Windows 10 includes a telemetry service that automatically sends diagnostic and usage data about your computer to Microsoft. These settings have caused a lot of controversy since Windows 10’s release, but what do they actually do?
Today, we’ll look at what kind of data this actually sends to Microsoft. You can select your desired telemetry level—or “diagnostic and usage data” level—from Settings > Privacy > Feedback & diagnostics. On the consumer editions of Windows 10, you can select either Basic or Full usage data that will be sent to Microsoft. Enterprise users can select the Security level instead.
The Creators Update simplified things, removing the Enhanced level and giving average Windows 10 users a choice between only Basic and Full usage data. Microsoft now offers a Privacy Dashboard website in an attempt to be more transparent, too.
Security (Enterprise and Education Only)
The lowest possible level, “Security”, is only available in Windows 10 Enterprise or Education, but we’re going to talk about it first since the other levels build off this one. The telemetry data sent under the Security banner is meant to help keep your Windows PC and other Windows PCs secure.
Security data includes basic data about the “Connected User Experience and Telemetry” component settings, including information about the operating system, device identifier, and whether the device is a server or desktop PC.
The Security level must be enabled via group policy on the relevant editions of Windows, not the Settings app. It’s available at Computer Configuration > Administrative Templates > Windows Components > Data Collection and Preview Builds > Allow Telemetry in group policy.
Basic is the lowest telemetry level you can choose on Windows 10 Home or Professional PC. When you choose Basic, Windows 10 sends all the Security data to Microsoft along with more data. This information is designed to help improve application stability and compatibility.
In addition to the Security data, Windows 10 sends basic device information about the PC, such as the specifications of its webcam, battery attributes, processor and memory specifications, and other hardware details. It also sends some software information, like the version of Internet Explorer installed on the PC and the edition of Windows 10 you’re running.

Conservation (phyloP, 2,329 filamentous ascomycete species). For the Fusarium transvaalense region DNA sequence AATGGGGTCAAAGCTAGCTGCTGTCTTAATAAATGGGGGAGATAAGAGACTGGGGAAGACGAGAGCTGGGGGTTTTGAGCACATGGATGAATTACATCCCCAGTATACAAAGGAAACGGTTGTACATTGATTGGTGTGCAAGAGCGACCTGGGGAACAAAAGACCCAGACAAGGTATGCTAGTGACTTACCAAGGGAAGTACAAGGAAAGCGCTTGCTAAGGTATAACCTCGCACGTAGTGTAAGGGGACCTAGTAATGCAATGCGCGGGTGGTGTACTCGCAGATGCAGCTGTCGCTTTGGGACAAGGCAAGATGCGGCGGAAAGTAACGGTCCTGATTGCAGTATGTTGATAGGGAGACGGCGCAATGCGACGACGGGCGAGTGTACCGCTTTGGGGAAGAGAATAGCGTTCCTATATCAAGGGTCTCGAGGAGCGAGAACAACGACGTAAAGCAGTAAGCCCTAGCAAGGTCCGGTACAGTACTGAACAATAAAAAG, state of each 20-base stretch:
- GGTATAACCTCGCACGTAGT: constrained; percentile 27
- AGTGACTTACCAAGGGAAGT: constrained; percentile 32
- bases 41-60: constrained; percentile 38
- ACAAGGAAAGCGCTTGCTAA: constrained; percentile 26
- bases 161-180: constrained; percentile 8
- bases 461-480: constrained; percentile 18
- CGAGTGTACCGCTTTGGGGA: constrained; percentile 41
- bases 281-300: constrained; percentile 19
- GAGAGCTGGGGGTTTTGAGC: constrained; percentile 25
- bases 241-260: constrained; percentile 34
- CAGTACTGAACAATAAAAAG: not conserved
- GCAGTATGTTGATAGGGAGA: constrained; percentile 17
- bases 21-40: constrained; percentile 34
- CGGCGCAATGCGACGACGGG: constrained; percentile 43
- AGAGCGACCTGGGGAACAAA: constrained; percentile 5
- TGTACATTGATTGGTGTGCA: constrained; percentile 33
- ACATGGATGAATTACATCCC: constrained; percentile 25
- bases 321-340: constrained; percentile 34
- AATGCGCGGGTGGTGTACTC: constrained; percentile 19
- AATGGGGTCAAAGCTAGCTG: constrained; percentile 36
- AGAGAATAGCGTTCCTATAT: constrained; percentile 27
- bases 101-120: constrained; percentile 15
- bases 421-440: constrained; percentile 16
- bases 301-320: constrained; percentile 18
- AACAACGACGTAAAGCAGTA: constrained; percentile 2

Basic also includes information about application quality and compatibility. Quality data includes details about application freezes and crashes, as well as how much CPU time and memory are used for a specific app. Compatibility data includes information about installed Internet Explorer add-ons, app usage information (how long an app was used and when it was started, for example), and details about connected accessories and hardware drivers. Basic includes information about the Windows Store—application installs, updates, removals, page views, and other details.
This level also sends information about the “Connected User Experience and Telemetry” service to Microsoft, allowing Microsoft to see how well the service is functioning, when it last uploaded an event, and if it had trouble uploading event details to Microsoft.
Starting with the Creators Update, Microsoft now provides a complete, very detailed list of all the data collected in the Basic telemetry level.
Full (The Default)
“Full” telemetry is the default level you get when you install Windows 10 Home or Professional. It includes all the information from the Security and Basic levels, as well as more information. This level gives Microsoft the access it needs to identify and fix specific problems.